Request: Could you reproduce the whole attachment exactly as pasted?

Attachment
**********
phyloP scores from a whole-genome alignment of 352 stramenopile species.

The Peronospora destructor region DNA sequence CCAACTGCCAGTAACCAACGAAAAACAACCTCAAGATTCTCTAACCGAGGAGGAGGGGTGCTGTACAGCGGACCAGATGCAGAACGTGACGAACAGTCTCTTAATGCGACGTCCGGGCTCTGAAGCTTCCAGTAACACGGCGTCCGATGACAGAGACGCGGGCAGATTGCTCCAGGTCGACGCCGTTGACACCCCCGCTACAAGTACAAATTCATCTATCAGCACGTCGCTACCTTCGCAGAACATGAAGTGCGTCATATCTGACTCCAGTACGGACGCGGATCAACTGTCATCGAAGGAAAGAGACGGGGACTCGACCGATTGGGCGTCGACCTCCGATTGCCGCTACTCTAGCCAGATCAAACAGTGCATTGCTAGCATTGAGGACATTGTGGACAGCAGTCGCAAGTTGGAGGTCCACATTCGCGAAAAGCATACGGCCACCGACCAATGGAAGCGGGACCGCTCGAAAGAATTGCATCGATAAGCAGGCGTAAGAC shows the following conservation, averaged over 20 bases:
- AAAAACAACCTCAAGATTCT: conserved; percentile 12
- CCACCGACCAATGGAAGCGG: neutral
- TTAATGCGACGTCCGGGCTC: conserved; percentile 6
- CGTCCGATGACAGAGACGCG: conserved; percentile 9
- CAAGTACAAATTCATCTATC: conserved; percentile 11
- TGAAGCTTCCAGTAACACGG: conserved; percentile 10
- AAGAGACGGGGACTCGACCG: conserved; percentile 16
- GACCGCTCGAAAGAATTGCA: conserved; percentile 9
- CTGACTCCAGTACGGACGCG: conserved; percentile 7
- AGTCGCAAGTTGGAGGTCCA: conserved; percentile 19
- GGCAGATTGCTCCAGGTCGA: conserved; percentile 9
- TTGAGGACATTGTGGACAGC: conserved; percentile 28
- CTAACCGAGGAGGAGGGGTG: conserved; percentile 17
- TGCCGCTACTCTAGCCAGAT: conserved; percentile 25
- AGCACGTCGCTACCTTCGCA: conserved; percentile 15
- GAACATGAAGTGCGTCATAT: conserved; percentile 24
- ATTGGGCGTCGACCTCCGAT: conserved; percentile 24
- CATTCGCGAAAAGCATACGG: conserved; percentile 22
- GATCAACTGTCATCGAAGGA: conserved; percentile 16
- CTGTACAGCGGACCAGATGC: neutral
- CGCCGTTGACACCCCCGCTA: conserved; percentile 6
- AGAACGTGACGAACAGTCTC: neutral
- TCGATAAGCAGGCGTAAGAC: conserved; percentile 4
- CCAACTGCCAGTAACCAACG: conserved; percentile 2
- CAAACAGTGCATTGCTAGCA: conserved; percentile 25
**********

phyloP scores from a whole-genome alignment of 352 stramenopile species.

The Peronospora destructor region DNA sequence CCAACTGCCAGTAACCAACGAAAAACAACCTCAAGATTCTCTAACCGAGGAGGAGGGGTGCTGTACAGCGGACCAGATGCAGAACGTGACGAACAGTCTCTTAATGCGACGTCCGGGCTCTGAAGCTTCCAGTAACACGGCGTCCGATGACAGAGACGCGGGCAGATTGCTCCAGGTCGACGCCGTTGACACCCCCGCTACAAGTACAAATTCATCTATCAGCACGTCGCTACCTTCGCAGAACATGAAGTGCGTCATATCTGACTCCAGTACGGACGCGGATCAACTGTCATCGAAGGAAAGAGACGGGGACTCGACCGATTGGGCGTCGACCTCCGATTGCCGCTACTCTAGCCAGATCAAACAGTGCATTGCTAGCATTGAGGACATTGTGGACAGCAGTCGCAAGTTGGAGGTCCACATTCGCGAAAAGCATACGGCCACCGACCAATGGAAGCGGGACCGCTCGAAAGAATTGCATCGATAAGCAGGCGTAAGAC shows the following conservation, averaged over 20 bases:
- AAAAACAACCTCAAGATTCT: conserved; percentile 12
- CCACCGACCAATGGAAGCGG: neutral
- TTAATGCGACGTCCGGGCTC: conserved; percentile 6
- CGTCCGATGACAGAGACGCG: conserved; percentile 9
- CAAGTACAAATTCATCTATC: conserved; percentile 11
- TGAAGCTTCCAGTAACACGG: conserved; percentile 10
- AAGAGACGGGGACTCGACCG: conserved; percentile 16
- GACCGCTCGAAAGAATTGCA: conserved; percentile 9
- CTGACTCCAGTACGGACGCG: conserved; percentile 7
- AGTCGCAAGTTGGAGGTCCA: conserved; percentile 19
- GGCAGATTGCTCCAGGTCGA: conserved; percentile 9
- TTGAGGACATTGTGGACAGC: conserved; percentile 28
- CTAACCGAGGAGGAGGGGTG: conserved; percentile 17
- TGCCGCTACTCTAGCCAGAT: conserved; percentile 25
- AGCACGTCGCTACCTTCGCA: conserved; percentile 15
- GAACATGAAGTGCGTCATAT: conserved; percentile 24
- ATTGGGCGTCGACCTCCGAT: conserved; percentile 24
- CATTCGCGAAAAGCATACGG: conserved; percentile 22
- GATCAACTGTCATCGAAGGA: conserved; percentile 16
- CTGTACAGCGGACCAGATGC: neutral
- CGCCGTTGACACCCCCGCTA: conserved; percentile 6
- AGAACGTGACGAACAGTCTC: neutral
- TCGATAAGCAGGCGTAAGAC: conserved; percentile 4
- CCAACTGCCAGTAACCAACG: conserved; percentile 2
- CAAACAGTGCATTGCTAGCA: conserved; percentile 25